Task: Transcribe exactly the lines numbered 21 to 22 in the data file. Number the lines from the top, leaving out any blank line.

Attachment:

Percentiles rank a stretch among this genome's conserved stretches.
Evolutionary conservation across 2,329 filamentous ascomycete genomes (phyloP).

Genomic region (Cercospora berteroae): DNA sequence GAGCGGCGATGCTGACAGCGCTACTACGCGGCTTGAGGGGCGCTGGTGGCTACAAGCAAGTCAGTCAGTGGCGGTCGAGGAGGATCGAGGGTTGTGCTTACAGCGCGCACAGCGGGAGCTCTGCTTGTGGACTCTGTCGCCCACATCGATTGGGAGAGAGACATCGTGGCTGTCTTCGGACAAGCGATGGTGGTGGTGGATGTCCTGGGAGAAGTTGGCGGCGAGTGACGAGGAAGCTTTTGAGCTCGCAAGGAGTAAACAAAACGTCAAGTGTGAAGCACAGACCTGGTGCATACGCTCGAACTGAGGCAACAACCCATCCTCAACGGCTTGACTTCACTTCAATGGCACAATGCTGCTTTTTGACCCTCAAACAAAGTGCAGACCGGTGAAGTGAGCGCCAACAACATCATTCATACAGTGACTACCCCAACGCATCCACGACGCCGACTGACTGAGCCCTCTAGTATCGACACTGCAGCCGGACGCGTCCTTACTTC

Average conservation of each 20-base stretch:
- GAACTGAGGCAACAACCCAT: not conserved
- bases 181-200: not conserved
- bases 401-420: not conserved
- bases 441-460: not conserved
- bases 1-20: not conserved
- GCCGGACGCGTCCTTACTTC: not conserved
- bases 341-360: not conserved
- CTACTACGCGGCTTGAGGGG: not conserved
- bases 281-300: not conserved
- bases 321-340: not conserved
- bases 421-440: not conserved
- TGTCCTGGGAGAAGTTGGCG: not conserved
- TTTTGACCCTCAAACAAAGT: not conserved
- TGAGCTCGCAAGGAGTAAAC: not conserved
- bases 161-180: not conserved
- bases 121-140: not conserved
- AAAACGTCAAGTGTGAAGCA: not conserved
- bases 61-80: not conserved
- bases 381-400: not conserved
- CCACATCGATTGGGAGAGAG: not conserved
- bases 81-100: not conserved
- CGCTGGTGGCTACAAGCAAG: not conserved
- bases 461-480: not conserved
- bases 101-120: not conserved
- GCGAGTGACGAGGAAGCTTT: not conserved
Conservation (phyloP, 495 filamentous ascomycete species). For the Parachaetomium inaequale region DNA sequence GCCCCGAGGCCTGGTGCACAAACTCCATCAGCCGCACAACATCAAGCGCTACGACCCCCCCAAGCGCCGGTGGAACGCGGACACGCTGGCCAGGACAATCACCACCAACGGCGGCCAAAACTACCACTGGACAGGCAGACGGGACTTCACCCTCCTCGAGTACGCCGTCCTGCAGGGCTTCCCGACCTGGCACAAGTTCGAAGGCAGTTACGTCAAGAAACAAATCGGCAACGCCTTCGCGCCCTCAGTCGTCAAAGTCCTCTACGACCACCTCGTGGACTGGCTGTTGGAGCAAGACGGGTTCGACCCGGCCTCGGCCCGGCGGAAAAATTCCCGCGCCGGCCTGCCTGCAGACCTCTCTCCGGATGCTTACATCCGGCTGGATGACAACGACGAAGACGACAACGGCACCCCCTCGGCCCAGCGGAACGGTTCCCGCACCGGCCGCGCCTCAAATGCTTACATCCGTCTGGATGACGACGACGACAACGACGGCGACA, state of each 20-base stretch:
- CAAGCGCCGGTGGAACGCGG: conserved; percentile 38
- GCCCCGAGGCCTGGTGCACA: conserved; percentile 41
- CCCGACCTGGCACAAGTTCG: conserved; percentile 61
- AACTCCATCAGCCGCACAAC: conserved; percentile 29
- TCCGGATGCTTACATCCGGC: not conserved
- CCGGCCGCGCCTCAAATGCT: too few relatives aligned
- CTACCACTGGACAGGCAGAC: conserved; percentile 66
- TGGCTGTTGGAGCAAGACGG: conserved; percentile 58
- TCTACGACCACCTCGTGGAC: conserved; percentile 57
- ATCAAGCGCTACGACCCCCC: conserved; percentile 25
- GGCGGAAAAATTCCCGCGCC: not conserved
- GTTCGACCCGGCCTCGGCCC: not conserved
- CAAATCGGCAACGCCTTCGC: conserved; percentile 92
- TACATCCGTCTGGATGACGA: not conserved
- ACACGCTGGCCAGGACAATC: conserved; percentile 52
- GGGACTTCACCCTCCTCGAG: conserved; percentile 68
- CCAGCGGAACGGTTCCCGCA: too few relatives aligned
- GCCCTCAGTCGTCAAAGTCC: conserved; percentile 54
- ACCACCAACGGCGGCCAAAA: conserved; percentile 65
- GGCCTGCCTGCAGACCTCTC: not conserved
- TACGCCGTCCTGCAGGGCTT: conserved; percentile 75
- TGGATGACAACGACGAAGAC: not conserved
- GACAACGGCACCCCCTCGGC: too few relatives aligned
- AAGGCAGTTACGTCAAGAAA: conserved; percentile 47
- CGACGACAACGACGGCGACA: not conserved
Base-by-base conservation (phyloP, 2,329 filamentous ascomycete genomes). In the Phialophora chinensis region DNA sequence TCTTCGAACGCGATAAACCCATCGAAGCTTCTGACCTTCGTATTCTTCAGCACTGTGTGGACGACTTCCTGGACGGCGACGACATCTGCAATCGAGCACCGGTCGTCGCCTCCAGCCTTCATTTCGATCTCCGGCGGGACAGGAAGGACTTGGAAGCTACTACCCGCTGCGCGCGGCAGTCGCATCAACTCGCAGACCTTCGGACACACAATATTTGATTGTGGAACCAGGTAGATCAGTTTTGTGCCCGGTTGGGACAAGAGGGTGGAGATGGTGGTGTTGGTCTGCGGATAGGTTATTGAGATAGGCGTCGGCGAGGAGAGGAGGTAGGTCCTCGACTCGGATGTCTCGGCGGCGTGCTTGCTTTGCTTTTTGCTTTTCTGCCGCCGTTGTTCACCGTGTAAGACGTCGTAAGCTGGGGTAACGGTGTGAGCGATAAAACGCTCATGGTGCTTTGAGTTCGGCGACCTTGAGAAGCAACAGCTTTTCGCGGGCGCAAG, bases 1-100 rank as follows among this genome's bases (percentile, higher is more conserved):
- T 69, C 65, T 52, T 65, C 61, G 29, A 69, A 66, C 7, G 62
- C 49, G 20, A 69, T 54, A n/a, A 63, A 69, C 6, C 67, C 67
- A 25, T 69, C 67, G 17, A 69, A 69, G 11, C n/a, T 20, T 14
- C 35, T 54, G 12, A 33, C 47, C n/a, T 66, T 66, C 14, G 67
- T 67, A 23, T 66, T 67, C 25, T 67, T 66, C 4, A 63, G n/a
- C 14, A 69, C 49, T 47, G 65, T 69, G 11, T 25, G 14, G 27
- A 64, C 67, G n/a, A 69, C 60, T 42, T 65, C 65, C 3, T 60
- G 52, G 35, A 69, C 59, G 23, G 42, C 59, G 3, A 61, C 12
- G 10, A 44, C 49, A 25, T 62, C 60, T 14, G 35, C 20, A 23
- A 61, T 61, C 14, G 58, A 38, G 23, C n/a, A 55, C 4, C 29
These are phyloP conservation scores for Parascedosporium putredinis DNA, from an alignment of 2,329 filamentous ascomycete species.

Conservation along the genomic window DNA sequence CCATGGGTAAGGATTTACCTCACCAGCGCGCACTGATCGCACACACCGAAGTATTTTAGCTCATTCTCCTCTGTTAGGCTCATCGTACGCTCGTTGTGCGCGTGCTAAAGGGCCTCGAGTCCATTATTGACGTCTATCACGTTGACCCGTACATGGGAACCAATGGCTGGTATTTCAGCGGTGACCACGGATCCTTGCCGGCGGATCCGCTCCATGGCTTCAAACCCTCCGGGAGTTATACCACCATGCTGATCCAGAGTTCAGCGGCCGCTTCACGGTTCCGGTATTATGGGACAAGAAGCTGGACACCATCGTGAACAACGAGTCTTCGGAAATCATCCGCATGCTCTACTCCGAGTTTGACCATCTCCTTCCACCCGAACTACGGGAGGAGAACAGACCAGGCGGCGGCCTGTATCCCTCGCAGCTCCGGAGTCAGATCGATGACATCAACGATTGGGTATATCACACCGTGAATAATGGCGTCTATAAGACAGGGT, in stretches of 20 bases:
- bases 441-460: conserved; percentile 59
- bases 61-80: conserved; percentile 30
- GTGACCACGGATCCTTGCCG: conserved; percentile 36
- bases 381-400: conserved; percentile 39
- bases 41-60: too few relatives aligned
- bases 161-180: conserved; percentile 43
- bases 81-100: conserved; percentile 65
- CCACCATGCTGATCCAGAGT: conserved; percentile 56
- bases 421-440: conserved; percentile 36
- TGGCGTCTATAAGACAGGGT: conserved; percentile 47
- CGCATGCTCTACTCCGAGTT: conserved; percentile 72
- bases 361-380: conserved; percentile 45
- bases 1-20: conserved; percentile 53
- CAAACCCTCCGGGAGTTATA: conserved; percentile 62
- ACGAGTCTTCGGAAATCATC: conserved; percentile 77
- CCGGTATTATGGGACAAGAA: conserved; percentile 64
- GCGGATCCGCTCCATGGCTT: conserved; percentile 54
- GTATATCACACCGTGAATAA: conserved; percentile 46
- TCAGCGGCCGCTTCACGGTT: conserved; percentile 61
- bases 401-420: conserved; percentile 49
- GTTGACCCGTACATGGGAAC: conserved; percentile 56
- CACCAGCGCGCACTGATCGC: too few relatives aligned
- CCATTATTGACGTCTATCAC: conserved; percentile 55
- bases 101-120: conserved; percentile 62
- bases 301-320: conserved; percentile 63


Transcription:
- AAAACGTCAAGTGTGAAGCA: not conserved
- bases 61-80: not conserved